Gratitude, Reflections

Expectations and Gratitude

“The days that I keep my gratitude higher than my expectations, I have really good days.” Ray Wylie Hubbard

This was posted on The Hammock Papers today and it literally took my breath away when I read it.

One of the things I struggle with most is my expectations – of how things should be, of what other people should do and how they should be, and of myself – and my reactions when those expectations aren’t met.

The self-inflicted hurt of unmet expectations has had a particularly corrosive affect on my marriage over many years, and this is at the top of my list of things to work on.

I’ve found a quote from Johanne Wolgang von Goethe to be particularly helpful in this quest – so much so that I write it in the front of every journal as I start a new one to remind me of its message:

“I have come to the frightening conclusions that I am the decisive element.  It is my personal approach that makes the climate.  It is my daily mood that makes the weather.  I possess tremendous power to make life miserable or joyous, I can be a tool of torture or an instrument of  inspiration.  I can humiliate or humor, hurt or heal.  In all situations it is my response that decides whether a crisis is escalated or de-escalated, and person is humanized or de-humanized.  If we treat people as they are, we make them worse.  If we treat people as they ought to be, we make them become what they are capable of becoming.”

This has proven true time and time again, and never more true than when I reflect on how I react when my expectations aren’t met.  When I react in hurt and anger, I escalate the situation and make myself and everyone else involved miserable.  In treating people as they are (at least as seen through the distorted filter of my expectations), I make them worse.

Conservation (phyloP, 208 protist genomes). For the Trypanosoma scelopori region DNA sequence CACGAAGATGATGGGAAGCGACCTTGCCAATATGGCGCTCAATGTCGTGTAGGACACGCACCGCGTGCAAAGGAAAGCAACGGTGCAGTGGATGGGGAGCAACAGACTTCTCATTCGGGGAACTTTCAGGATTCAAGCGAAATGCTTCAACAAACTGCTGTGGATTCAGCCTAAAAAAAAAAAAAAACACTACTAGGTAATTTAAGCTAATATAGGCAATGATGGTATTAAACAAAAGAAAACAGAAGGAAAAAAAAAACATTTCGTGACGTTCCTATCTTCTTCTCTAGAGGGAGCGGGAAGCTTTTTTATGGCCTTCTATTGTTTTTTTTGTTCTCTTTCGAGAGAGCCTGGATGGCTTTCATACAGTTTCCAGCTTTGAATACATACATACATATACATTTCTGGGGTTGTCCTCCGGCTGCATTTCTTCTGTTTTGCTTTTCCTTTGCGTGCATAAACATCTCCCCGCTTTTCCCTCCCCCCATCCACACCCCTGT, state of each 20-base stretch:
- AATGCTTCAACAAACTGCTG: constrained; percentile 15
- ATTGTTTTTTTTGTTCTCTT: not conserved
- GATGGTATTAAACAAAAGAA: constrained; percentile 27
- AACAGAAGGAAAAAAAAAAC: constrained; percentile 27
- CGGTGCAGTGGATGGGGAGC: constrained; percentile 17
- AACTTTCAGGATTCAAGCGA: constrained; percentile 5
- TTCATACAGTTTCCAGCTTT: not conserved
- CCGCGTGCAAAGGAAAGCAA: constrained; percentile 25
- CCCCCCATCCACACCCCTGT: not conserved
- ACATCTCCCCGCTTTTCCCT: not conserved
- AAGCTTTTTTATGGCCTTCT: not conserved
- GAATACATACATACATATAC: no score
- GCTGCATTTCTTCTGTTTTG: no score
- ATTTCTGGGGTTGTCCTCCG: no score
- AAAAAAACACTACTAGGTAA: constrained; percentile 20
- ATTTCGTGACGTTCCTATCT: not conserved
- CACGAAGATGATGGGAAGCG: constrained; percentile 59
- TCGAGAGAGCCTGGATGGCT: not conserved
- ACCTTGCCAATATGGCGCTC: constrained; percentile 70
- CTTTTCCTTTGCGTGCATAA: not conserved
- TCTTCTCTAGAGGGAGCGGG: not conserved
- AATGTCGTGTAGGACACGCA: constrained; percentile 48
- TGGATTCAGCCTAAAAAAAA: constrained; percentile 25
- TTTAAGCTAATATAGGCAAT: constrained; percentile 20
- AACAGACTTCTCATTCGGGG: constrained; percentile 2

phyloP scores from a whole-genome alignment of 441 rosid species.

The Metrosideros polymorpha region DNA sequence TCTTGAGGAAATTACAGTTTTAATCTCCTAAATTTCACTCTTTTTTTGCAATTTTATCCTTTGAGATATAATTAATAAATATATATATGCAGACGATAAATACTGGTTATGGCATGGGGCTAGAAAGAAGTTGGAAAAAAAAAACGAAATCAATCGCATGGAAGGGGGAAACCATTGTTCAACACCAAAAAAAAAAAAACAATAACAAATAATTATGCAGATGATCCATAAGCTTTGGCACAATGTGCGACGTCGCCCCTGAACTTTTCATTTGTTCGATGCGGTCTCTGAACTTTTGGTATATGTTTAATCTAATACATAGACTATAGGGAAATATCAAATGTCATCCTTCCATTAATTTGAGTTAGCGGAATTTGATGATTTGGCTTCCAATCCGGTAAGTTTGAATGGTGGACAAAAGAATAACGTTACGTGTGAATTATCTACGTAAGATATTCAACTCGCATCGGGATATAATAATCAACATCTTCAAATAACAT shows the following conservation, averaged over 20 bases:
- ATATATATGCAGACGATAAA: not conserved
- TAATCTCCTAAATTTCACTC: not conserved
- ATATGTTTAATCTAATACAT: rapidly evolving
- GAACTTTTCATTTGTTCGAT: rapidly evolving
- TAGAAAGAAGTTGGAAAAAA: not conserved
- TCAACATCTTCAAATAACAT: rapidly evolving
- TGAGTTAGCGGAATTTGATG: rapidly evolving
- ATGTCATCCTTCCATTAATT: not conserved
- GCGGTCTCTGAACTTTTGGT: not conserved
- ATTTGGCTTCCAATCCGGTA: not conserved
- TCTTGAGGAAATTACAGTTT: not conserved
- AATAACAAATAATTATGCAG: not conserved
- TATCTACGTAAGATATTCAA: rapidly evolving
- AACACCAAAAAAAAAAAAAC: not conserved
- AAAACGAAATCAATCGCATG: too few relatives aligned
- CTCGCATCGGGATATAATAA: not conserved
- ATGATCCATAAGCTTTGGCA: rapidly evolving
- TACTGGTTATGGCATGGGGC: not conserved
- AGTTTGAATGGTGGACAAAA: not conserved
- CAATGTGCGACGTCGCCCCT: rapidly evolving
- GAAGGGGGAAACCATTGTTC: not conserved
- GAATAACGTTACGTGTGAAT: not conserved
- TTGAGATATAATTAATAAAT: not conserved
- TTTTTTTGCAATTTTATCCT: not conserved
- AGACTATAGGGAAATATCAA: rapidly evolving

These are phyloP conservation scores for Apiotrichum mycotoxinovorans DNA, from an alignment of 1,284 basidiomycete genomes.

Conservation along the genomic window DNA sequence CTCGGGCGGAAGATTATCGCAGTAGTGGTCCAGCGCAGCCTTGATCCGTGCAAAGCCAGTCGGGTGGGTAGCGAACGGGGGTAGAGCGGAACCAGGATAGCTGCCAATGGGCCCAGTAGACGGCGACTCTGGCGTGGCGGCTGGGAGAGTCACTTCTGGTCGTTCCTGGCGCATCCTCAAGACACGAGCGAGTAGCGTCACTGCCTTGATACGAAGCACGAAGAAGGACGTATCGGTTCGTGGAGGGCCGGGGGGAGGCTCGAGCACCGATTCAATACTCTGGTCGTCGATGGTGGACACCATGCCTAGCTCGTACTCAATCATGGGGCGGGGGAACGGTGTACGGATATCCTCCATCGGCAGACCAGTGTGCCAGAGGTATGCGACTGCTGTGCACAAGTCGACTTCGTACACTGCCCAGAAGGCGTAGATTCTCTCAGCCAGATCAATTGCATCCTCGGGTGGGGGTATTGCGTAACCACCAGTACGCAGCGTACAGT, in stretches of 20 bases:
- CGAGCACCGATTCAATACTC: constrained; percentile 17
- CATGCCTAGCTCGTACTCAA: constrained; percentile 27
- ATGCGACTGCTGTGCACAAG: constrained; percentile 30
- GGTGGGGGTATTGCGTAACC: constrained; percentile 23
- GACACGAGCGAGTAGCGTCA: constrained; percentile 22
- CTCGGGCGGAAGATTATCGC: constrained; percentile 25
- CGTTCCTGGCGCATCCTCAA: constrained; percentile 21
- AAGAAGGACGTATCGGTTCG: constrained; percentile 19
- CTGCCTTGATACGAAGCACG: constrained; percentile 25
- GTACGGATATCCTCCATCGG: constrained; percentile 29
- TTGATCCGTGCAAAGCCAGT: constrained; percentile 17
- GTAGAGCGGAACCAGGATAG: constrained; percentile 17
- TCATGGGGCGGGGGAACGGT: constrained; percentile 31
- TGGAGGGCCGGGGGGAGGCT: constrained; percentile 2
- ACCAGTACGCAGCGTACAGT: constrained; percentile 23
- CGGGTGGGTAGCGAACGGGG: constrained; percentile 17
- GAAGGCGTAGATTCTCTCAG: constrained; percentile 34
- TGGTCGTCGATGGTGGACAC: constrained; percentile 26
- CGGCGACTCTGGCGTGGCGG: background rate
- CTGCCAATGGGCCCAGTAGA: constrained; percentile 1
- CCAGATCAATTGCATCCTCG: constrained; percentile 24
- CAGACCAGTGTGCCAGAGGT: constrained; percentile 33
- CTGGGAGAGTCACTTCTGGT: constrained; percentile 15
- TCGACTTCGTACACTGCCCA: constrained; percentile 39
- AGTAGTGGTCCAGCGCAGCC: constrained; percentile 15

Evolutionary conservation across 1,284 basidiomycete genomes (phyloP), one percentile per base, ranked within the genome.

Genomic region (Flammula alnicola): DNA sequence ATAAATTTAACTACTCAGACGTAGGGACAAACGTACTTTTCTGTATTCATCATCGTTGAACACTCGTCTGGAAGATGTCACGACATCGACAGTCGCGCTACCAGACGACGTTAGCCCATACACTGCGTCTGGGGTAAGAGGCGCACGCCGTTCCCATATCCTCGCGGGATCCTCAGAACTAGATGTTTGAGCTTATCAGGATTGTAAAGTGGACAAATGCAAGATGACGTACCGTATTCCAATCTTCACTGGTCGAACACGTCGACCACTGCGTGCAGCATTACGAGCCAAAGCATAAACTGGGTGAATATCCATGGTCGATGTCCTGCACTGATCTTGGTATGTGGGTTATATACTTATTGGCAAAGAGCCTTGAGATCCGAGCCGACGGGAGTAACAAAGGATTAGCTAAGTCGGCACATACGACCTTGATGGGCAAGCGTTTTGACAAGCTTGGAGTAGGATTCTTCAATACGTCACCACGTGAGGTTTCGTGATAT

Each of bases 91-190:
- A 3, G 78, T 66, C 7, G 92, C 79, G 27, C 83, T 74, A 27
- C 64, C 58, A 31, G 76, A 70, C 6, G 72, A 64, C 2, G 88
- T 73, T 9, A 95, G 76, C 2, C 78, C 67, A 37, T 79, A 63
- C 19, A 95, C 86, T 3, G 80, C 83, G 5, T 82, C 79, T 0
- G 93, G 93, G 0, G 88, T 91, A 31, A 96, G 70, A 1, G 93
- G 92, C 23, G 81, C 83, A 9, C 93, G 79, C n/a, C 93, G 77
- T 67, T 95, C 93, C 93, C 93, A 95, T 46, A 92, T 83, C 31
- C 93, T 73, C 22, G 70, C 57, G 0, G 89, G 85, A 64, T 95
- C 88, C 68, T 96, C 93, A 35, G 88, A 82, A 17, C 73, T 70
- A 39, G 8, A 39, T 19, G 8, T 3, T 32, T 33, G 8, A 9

When Don does not meet my (almost always unreasonable) expectations I’ve been trying to develop a practice of taking a deep breath, putting things into context by asking myself if it will matter in five years (or even five weeks or days or minutes), and then reminding myself that whatever it is, he didn’t do it on purpose, and consciously thinking about all the things that I love and appreciate about him.  This helps we me see him as he is capable of being, and I can almost feel the pressure being lifted from both of us.

This sounds straightforward, but it is really hard to put into practice.  It’s even harder when I am tired, frazzled, and stressed, which pretty much describes my life these days…and harder still by the reality that sometimes what used to be reasonable expectations are no longer reasonable as Don ages.  Suffice it to say I fail more often than I succeed.

Thanks to Mr. Hubbard I have a new mantra.  When I start to get angry or hurt that something or someone hasn’t met my expectations I’m going try to remind myself to “keep my gratitude higher than my expectations.”  I’m pretty sure that if I can do that, we too will have some really good days ahead.


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